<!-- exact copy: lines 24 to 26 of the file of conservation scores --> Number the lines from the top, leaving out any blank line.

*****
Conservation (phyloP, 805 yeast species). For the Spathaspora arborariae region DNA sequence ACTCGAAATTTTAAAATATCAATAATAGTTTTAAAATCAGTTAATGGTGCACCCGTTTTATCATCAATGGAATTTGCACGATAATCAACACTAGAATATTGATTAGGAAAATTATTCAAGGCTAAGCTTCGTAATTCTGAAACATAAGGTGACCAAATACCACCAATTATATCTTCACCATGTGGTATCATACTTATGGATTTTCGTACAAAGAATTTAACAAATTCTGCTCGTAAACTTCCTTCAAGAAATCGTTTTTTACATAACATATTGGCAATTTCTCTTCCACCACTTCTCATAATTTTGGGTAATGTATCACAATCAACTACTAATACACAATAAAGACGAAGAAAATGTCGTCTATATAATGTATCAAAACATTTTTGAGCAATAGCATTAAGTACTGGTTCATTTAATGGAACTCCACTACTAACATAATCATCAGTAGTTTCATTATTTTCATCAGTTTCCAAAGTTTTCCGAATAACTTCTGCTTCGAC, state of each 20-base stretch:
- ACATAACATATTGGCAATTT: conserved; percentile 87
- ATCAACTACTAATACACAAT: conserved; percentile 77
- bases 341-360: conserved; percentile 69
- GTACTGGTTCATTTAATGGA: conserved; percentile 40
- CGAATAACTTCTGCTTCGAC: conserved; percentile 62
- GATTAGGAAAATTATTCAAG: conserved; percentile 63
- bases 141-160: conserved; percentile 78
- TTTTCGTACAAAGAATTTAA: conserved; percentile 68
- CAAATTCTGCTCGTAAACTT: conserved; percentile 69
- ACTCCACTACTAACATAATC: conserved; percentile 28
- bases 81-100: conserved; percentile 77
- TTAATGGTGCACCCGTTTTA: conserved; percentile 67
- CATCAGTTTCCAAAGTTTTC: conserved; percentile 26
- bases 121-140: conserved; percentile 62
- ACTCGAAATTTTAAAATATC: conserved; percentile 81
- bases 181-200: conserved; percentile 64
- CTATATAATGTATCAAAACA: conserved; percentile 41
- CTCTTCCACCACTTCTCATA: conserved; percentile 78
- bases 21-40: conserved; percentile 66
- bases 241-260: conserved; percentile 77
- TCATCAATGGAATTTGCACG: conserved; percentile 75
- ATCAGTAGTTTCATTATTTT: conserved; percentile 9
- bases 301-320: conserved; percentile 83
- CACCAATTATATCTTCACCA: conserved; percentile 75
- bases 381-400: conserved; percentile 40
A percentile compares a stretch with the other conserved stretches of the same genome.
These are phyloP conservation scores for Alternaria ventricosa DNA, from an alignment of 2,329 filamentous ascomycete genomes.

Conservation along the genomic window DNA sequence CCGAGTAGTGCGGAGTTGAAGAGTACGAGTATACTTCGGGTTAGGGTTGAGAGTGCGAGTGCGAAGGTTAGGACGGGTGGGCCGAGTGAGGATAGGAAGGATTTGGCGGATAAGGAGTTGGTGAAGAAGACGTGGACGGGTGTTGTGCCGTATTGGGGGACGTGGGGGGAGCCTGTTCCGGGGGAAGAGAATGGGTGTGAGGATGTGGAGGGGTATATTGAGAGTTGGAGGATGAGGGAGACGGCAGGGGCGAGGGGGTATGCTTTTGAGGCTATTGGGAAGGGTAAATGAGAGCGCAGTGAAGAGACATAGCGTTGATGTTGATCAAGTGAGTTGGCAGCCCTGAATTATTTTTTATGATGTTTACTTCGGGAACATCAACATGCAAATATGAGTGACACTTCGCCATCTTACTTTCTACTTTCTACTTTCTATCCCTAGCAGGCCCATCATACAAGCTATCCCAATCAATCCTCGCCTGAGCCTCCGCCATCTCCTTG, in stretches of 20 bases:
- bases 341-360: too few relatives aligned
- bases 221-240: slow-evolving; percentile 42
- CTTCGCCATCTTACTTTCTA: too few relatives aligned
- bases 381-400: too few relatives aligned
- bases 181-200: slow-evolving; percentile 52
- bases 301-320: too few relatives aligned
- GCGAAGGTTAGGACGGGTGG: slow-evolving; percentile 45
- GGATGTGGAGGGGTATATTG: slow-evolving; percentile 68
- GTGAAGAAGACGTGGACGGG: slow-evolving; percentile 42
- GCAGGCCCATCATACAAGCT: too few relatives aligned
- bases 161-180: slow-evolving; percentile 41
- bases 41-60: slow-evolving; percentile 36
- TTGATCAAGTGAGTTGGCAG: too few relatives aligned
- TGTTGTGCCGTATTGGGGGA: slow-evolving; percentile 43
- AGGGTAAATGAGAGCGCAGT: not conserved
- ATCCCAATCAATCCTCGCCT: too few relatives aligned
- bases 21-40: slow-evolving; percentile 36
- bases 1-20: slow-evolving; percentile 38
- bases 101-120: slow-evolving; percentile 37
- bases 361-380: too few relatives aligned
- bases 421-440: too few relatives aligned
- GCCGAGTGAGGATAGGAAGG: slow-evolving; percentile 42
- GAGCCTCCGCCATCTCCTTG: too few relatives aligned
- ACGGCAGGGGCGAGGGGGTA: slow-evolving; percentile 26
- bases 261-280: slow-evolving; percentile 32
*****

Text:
- bases 301-320: conserved; percentile 83
- CACCAATTATATCTTCACCA: conserved; percentile 75
- bases 381-400: conserved; percentile 40